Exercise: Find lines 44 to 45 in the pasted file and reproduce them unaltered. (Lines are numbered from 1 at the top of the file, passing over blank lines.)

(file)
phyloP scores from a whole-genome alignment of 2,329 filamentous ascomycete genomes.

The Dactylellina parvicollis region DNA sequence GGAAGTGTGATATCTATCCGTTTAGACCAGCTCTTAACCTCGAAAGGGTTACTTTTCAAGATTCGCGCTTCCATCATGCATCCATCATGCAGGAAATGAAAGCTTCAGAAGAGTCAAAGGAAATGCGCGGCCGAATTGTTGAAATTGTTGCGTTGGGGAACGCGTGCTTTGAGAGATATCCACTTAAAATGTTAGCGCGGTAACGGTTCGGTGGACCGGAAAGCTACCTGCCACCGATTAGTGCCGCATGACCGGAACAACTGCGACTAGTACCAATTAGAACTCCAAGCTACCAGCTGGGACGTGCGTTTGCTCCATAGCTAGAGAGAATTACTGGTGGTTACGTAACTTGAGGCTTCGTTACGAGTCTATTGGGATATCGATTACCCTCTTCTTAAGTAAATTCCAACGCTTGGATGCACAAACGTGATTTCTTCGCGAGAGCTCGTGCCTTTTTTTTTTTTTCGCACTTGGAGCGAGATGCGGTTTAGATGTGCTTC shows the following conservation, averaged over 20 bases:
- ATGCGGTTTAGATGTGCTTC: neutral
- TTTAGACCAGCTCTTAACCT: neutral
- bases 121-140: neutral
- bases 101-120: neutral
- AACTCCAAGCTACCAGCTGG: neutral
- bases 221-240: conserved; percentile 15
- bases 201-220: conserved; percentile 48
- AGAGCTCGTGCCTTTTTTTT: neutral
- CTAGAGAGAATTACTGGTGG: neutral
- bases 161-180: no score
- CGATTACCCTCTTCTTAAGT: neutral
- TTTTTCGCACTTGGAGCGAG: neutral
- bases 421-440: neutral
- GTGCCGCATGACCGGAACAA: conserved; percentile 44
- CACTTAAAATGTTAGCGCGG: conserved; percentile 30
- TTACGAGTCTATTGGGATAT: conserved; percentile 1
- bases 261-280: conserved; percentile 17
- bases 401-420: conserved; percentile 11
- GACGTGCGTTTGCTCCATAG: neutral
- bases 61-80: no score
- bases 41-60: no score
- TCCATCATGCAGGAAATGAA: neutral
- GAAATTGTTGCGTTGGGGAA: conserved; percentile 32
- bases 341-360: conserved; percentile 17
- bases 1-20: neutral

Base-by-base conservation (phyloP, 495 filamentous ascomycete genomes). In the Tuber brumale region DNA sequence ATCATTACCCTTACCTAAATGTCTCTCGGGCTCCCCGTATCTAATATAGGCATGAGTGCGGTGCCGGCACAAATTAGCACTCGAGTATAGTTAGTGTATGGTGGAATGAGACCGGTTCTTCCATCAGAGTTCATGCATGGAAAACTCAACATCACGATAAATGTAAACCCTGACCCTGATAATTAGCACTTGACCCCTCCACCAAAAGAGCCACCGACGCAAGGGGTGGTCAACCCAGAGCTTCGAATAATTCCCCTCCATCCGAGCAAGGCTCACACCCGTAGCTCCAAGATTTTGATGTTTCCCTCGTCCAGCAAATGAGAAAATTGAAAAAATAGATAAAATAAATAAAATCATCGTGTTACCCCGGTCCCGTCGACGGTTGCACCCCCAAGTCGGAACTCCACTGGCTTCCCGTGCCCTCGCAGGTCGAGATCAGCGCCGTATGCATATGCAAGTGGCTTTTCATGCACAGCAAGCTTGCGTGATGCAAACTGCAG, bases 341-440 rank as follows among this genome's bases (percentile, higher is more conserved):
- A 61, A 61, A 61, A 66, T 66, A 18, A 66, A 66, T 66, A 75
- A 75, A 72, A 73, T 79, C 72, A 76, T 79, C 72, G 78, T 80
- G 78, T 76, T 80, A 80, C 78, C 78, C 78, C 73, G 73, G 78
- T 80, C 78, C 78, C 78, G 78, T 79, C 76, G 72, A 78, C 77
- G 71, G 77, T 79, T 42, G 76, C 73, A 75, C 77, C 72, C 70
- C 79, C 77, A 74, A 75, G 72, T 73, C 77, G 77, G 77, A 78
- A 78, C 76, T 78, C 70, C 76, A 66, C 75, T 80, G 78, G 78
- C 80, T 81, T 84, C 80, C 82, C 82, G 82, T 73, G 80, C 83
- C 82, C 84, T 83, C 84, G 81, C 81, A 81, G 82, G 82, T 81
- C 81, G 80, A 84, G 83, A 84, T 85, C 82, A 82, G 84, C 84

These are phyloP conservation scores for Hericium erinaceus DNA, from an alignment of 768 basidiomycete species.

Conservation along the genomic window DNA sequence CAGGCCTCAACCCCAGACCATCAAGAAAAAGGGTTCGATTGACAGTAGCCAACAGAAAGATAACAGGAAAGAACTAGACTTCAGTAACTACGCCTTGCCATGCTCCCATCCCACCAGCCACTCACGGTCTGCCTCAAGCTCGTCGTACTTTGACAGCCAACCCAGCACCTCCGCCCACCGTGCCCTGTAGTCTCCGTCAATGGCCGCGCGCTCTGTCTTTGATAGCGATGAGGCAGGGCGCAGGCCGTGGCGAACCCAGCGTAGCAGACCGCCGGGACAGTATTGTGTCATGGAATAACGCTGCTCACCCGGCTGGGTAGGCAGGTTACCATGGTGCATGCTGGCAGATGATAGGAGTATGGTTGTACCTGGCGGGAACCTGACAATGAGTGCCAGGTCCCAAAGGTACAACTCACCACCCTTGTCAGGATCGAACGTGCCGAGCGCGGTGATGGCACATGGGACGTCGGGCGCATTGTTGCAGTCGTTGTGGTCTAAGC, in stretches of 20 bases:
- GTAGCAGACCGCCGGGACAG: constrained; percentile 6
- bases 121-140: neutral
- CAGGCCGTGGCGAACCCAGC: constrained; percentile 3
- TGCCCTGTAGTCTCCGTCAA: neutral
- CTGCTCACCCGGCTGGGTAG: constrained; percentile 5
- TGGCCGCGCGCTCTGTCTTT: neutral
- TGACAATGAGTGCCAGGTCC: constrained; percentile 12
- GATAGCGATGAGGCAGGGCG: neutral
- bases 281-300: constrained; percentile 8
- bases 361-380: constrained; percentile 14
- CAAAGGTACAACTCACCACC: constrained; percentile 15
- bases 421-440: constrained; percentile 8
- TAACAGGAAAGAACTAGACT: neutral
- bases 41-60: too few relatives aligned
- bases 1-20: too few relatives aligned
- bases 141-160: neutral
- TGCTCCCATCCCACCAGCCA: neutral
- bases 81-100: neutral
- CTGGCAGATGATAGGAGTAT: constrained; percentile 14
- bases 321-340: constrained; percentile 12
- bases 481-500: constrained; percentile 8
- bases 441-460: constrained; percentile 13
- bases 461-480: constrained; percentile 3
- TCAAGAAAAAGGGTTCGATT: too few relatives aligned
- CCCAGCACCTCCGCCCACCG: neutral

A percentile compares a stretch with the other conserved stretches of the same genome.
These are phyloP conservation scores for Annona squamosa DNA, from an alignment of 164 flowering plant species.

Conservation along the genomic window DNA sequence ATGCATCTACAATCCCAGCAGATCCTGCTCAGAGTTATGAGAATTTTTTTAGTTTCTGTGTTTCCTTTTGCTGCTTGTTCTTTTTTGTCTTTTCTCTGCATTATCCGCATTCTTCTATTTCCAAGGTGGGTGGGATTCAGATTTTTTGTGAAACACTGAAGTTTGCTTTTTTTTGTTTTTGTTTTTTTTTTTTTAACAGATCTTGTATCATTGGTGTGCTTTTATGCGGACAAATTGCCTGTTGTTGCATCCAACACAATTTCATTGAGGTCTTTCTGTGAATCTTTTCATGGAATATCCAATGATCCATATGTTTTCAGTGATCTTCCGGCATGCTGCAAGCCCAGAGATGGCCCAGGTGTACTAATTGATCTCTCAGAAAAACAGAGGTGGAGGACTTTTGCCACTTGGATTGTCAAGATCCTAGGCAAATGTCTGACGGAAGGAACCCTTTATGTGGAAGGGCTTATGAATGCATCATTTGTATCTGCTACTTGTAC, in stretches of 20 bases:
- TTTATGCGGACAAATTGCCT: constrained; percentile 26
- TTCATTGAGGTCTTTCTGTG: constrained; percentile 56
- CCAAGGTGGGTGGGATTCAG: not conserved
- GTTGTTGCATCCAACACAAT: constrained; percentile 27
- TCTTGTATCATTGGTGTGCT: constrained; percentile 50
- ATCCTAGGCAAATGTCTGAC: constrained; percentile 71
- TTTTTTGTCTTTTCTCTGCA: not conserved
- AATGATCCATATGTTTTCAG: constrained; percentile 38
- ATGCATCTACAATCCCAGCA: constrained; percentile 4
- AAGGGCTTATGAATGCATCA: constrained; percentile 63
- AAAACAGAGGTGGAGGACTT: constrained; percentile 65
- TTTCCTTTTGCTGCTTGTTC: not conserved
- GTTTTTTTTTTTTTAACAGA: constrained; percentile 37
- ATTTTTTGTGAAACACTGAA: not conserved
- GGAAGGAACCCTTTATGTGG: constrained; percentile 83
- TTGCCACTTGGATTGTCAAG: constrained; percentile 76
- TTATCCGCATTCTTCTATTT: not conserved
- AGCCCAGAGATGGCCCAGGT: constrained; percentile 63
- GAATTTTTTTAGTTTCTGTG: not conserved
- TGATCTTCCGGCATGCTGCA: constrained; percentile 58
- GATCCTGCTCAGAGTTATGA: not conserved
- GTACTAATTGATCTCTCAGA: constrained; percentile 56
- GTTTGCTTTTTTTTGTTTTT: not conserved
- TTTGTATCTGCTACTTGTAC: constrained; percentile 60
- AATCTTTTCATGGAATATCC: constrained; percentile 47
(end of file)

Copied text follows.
- TGCCCTGTAGTCTCCGTCAA: neutral
- CTGCTCACCCGGCTGGGTAG: constrained; percentile 5